Current Affairs Civic Democrat chairman on regional tour to drum up support from local leaders
The prime minister has begun to take aim at his party’s flagging fortunes which have been on a marked downturn since last year’s regional and senate elections. Prime minister and Civic Democrat leader Petr Nečas was in Pardubice on Monday, one stop on his regional tour aimed at boosting support among local leaders.
In 2014 Czechs will once again go to the polls – this time in parliamentary elections, voting on the make-up of the Chamber of Deputies and the country’s next government. The Civic Democrats, behind TOP 09 on the political right according to a new survey, have realised for some time the situation is less than ideal and that now is the time to act.
On Monday the party’s chairman, Prime Minister Petr Nečas, continued a tour of the country’s regions, stopping in Pardubice, east of Prague, where he aimed to calm increasingly worried local party members and regional organisations and to spark renewed support. The chair of the party aims to present the results of the tour in March ; the hope is that the Civic Democrats can turn their party around and stem the continuing departure of voters. Prime Minister Nečas told Czech TV communication between party members was a top priority.
“It is essential that we communicate with each other and that there is an exchanging of views. [This is not the first such meeting] I have met with regional leaders several times.”
Some changes from the Civic Democrats’ top echelons, say some representatives, have already been introduced, with tangible results. Local mayor Drahomíra Miklošová:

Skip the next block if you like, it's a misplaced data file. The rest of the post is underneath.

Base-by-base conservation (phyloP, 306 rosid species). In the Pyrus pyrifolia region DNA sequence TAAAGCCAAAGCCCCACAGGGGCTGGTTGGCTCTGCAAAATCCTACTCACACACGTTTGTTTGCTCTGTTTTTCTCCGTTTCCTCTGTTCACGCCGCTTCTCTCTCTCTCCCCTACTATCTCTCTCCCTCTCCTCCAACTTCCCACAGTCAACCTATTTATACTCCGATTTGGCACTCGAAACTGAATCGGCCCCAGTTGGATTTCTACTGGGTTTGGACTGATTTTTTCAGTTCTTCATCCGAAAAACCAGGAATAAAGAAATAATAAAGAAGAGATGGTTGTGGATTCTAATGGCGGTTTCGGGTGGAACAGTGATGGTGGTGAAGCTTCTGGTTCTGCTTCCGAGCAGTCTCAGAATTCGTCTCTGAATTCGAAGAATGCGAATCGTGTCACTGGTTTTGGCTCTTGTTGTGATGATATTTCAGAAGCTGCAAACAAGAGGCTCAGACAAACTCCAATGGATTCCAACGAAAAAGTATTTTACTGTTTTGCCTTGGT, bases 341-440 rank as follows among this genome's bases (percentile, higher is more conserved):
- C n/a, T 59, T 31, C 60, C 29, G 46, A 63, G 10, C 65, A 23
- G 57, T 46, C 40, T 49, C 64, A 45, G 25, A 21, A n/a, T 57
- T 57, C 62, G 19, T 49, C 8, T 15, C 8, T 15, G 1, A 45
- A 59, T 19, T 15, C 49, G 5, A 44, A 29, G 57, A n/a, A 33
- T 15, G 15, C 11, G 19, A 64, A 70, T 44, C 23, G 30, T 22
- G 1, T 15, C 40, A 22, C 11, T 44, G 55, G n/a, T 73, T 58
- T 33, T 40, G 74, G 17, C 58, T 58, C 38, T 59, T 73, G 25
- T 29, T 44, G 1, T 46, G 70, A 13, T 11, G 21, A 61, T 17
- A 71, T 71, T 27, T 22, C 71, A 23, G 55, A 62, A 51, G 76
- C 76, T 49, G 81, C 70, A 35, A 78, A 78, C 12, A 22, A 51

But for others change can’t come soon enough. In January, the party’s Boris Štastný complained the Civic Democrats had done everything in recent months to “drive away core voters” – a situation the prime minister promised to remedy after the Civic Democrats’ last leadership convention. Now there is talk of a party conference set for the autumn to be moved to the end of April, outlining party priorities moving forward and to elect or re-elect the top leadership, excluding its chairman. One of those who would welcome an earlier convention is the mayor of Mladá Boleslav Raduan Nwelati:
“I am calling for an extraordinary party conference that would give an overview of the party’s programme.”
As it stands, party chairman Petr Nečas faces an unenviable task: rejuvenating his Civic Democrats and attracting new or former voters while also juggling a number of outstanding issues in government. Public surveys for months have suggested that the opposition Social Democrats would easily win the national election if it was held today; another defeat for the Civic Democrats would arguably devastate the party and that is something the prime minister will be trying his best to prevent.
The question is, whether he has enough time. Even now there is speculation over whether a new chairperson might better lead the Civic Democrats out of their crisis: two names being mentioned are current minister for industry and trade, Martin Kuba, and former justice minister Jiří Pospíšil. Mr Pospíšil, however, has indicated that changing the party leader is not the order the day and suggested that party unity iswill be more important in turning the Civic Democrats’ fortunes around.